Observability at Observe: Architecture And Monitoring Cases

By Daniel Odievich,March 5, 2024


Observe provides our highly scalable and available Observability Cloud to customers worldwide, allowing teams to build, run, deploy, and monitor their software at Internet scale. Observe’s charter is to provide our users with useful insights from their seemingly disparate and never-ending mounds of machine and user data.

To run this platform at scale, Observe uses its own offering to monitor itself. We call that “Observe on Observe” or O2 for short. Self-hosting our stack and validating everything makes a big difference to the quality of our customer offering. We last wrote about O2 in 2022, parts one, two, and three; I’m excited to write about what’s changed!

This series of articles will describe how our O2 tenant is architected, how our engineers use it for self-observation, what product managers do to gain insights into customer behavior and how we optimize it for speed and efficiency.

In this 1st part of the series, we describe Observe architecture and explain various use cases for observability that we use the O2 tenant for.

In the 2nd part of the series, we’ll explain how Observe combines performance and business data into an interactive, connected map that we call the Data Graph, and how our engineers and product managers use it to manage performance, features and costs.

In the 3rd part of the series, we will explore some of the more technical aspects of keeping Observe running smoothly, including tracking user activity, monitoring our service provider Snowflake, ensuring the health of data transformations and other aspects of engineering and business observability.

In the 4th and last part, we describe the recent optimizations of the Observe on Observe environment that improve the platform performance and decrease operational expenditures.

Observe Architecture in Brief

Observe consolidates siloed data into a single, low cost, Data Lake. It then transforms that data into a graph of connected datasets so users can easily find relevant context during an investigation. For a high level intro, take a look at our architecture

Observe offers a variety of endpoints for many common formats for sending observability data to Observe. The data is routed through a data buffering system (Kafka) before micro-batching and loading into Snowflake. This scalable component is described in detail in Observability Scale: Scaling Ingest to One Petabyte Per Day.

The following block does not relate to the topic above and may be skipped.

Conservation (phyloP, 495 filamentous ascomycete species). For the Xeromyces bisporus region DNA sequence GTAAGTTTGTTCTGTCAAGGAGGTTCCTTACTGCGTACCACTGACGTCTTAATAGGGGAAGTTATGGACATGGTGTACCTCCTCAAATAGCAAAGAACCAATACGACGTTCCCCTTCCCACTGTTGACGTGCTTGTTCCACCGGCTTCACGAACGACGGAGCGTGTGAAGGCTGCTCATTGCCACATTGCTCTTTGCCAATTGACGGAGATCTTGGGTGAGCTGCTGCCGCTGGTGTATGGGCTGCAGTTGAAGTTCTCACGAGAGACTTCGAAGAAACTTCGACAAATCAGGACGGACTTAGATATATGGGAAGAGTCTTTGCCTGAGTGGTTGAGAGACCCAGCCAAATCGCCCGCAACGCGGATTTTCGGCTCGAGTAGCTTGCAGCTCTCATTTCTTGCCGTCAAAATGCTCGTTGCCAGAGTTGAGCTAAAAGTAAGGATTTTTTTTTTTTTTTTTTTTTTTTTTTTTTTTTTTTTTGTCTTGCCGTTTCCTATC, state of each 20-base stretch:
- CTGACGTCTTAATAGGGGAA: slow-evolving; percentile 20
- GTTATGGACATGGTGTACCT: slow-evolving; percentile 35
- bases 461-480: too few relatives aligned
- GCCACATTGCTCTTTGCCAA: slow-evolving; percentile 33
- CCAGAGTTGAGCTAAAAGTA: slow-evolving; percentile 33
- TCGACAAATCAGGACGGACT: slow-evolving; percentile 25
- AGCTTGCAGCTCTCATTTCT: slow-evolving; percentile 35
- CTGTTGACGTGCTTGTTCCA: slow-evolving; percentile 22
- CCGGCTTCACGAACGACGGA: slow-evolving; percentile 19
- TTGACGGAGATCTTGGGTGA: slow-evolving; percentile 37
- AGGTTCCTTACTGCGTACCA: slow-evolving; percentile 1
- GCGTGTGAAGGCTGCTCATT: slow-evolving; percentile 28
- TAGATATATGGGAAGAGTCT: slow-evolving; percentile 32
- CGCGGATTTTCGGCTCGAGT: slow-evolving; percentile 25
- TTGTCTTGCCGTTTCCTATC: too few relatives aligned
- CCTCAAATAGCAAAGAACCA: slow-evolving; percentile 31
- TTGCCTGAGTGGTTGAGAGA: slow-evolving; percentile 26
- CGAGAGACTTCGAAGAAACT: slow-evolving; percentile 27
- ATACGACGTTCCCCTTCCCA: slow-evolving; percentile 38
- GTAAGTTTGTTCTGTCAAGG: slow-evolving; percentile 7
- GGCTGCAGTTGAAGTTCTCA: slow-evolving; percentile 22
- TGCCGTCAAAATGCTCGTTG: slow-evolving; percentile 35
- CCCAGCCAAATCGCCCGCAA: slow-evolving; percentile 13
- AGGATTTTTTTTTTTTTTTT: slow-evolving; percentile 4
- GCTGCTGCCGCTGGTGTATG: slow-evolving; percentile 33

Once in Snowflake, the “schema-on-demand” data acceleration transforms the stream of incoming events to the desired format as defined by prebuilt Observe-supplied apps or the customers themselves. 

Observe provides many prebuilt apps for AWS, GCP, Azure, Kubernetes and many others and offers options for custom configuration-as-code using Terraform.

Observe Data Acceleration Process

The monitors continuously watch over these streams of incoming data and alert customers of any issues via emails or webhooks to external channels such as Slack and PagerDuty.

A rich browser-based user interface allows users to search through common observability artifacts like logs, metrics and traces. On top of that, it provides for display and exploration of highly connected business data in a myriad of possible ways. It makes it easy to build rich dashboards and add sophisticated monitors to suit the needs of customers. 

For integrations both in and out of the platform, Observe offers pollers, data sharing and a rich API including data export and metadata.

All Observe components are containerized and hosted in a Kubernetes container orchestration platform on the public cloud.

The Observe storage layer is Snowflake, a highly reliable and scalable cloud data warehouse. 

Observe maintains multiple deployments worldwide, co-locating with the most common customer Snowflake deployment locations. 

Observe offers both managed service and Snowflake Connected App model deployment

For more details on the Observe architecture, including deeper dives into the application components, more details on acceleration contents and how we use Snowflake for data management, check out our “How Observe Uses Snowflake to Deliver Observability Cloud” series of articles:

  • Part 1 for overview and ingestion descriptions
  • Part 2 for data modeling and data acceleration
  • Part 3 for resource management and Snowflake

Observe on Observe Use Cases

Observe uses its own services to monitor and manage the platform that we provide to customers (AKA “drinking your own champagne”). All telemetry emitted by Observe components go into this Observe on Observe/O2 platform. 

O2 is then used for many things, including these key aspects:

  • DevOps style infrastructure and application monitoring and analytics providing a top to bottom view into the health and performance of our global deployments
  • Data lake of both business and infrastructure data, including customer usage data, allowing for real-time analytics
  • Development playground at scale, where new features are built, tested and validated before heading to a wider customer adoption

Infrastructure, Application and DevOps Monitoring

All Observe components incorporate rich structured logging, emit infrastructure and business metrics, and create detailed distributed traces in the OpenTelemetry standard, even including real user monitoring from the Observe web-based UI.

Observe has custom pollers for our service providers, such as AWS cloud and Snowflake database, so we can stay ahead of any performance degradations.